What Kids Are Reading And Why It Matters

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1 2015 Edition What Kids Are Reading And Why It Matters See inside for author commentary by Andrew Clements, Dr. Christine King Farris, Phyllis Reynolds Naylor, and Rodman Philbrick as well as lists of the books kids in grades 1 12 are reading most. New: Data-driven insights into reading practice, achievement, nonfiction, and text complexity.

2 2014 by Renaissance Learning, Inc. All rights reserved. Printed in the United States of America. All logos, designs, and brand names for Renaissance Learning s products and services, including but not limited Accelerated Reader, Accelerated Reader 360, AR, ATOS, Renaissance, Renaissance Learning, the Renaissance Learning logo, and STAR Reading, are trademarks of Renaissance Learning, Inc., and its subsidiaries, registered, common law, or pending registration in the United States and other countries. All other product and company names should be considered the property of their respective companies and organizations. Introduction 2014 by Bridgette Fortenberry. Your brain on books, a foreword 2014 by Rodman Philbrick. Why reading matters 2014 by Andrew Clements. Why reading matters 2014 by Christine King Farris. Why reading matters 2014 by Phyllis Reynolds Naylor. This publication is protected by U.S. and international copyright laws. It is unlawful to duplicate or reproduce any copyrighted material without authorization from the copyright holder. For more information, contact: RENAISSANCE LEARNING P.O. Box 8036 Wisconsin Rapids, WI (800) /14 Visit for additional insights on what kids are reading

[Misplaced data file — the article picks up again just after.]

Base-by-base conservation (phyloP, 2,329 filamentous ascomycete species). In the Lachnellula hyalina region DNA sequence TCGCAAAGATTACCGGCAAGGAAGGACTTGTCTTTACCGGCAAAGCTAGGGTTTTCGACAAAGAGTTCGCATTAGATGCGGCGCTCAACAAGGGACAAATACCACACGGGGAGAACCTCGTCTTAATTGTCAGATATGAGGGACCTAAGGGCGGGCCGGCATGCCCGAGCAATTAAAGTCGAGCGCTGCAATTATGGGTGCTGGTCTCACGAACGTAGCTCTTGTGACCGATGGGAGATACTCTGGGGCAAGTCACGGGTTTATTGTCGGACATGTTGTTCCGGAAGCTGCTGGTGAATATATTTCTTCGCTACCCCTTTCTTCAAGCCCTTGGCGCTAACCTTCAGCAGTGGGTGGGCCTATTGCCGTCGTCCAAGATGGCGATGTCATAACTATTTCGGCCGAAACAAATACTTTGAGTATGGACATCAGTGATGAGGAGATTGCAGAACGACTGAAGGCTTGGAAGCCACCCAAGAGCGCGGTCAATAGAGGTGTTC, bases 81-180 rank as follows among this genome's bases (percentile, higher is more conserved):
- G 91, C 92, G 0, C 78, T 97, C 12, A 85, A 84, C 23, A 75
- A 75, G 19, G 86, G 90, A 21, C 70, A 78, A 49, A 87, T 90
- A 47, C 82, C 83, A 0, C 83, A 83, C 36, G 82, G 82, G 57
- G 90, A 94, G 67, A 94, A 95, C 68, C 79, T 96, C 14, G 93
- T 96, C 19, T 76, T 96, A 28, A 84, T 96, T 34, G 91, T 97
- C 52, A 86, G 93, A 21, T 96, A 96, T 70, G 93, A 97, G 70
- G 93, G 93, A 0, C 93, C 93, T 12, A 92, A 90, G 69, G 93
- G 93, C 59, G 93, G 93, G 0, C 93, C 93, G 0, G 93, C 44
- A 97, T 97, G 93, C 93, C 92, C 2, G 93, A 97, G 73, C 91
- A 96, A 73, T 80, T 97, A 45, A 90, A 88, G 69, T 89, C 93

3 Preface Welcome to What Kids Are Reading: And Why It Matters, 2015 Edition. This year s report is based on data for more than 9.8 million students in grades 1 12 from 31,633 schools nationwide who read more than 330 million books during the school year. Prior editions of the report have focused almost exclusively on popular book lists. While knowing the top books students are reading by grade, gender, and so forth, is interesting and informative, this year, we are taking our exploration into what kids are reading a step further by asking the question, Why does reading matter? Simply put, the characteristics of student reading practice matter a lot for improving reading-achievement performance, for meeting the goals of new college- and career-readiness standards, and ultimately for helping students become well-rounded and successful adults. Renaissance Learning maintains arguably the largest database of readingpractice and achievement data in the world, thanks to widespread use of the Accelerated Reader (AR) program and the STAR Reading assessment. In addition to lists of popular books and author commentary on the importance of reading, each section of this year s report also uses the AR database to answer fundamental questions about student book-reading behavior in the U.S. and how it influences achievement and growth. 1 It is time to explore. 1 Unless otherwise noted, the source of the data for these analyses is the Accelerated Reader hosted database, which includes book-reading records for more than 9.8 million students in grades 1 12 from 31,633 schools nationwide who read more than 330 million books during the school year. i